What is backflow, and how does it occur?
Backflow is the undesirable reversal of flow of water or mixtures of water and other substances back into the public drinking water system. This is usually caused by backpressure, which occurs when downstream pressure rises above the supply pressure. Examples of backpressure would be; pumps, temperature increases in boilers, and elevation of water piping and fittings. Backflow can also be caused by back-siphonage, which is negative pressure that can cause a vacuum in the water system. Examples of events that can cause back-siphonage are water pipe / main breaks and flowing of a fire hydrant.

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1. What is backflow, and how does it occur?
2. How often do backflow events occur?
3. What is a cross-connection?
4. What is a cross-connection program?
5. What are some examples of hazards at my home that need to be protected with a backflow assembly or device?
6. What is a backflow prevention assembly and which one is best to install?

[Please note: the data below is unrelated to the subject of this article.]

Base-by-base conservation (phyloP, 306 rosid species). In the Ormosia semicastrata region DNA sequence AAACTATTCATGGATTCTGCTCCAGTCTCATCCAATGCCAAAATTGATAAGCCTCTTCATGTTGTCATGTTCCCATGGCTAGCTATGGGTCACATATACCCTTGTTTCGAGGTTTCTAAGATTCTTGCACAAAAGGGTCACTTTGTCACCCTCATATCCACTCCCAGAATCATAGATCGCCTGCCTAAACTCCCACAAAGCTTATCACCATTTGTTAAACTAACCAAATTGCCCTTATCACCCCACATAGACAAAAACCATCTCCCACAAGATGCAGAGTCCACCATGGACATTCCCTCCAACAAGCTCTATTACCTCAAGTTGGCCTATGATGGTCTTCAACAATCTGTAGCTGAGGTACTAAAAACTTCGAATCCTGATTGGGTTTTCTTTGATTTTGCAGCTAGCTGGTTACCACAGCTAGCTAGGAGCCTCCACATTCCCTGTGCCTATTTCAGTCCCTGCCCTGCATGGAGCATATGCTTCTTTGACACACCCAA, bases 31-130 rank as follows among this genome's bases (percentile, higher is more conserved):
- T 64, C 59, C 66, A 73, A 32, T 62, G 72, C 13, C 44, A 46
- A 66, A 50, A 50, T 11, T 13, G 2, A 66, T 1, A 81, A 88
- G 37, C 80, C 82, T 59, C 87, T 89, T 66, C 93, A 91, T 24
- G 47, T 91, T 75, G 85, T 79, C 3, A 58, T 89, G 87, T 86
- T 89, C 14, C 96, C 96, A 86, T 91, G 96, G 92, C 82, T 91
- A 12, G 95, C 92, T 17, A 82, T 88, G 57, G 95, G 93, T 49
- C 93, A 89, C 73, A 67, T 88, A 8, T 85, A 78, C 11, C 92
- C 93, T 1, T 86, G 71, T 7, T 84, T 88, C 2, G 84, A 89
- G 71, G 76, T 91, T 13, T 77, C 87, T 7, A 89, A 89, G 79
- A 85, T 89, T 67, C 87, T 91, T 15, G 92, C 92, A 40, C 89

7. Does having a backflow preventer at my meter mean that my home/business is protected?
8. Will installing a backflow preventer affect the water pressure in my home?
9. Why can't my backflow assembly be installed below ground?
10. Why must I have my backflow assembly tested annually?
11. What happens if I do not have my backflow assembly tested and maintained as required?
12. Who is authorized to test my backflow assembly?
13. How will I know if it is time for me to test my backflow assembly?
14. Why can't you send the notice to test directly to the tester?
15. Why do I have a backflow assembly and my neighbor does not?
16. I have a well that is not being used. Is a backflow assembly necessary?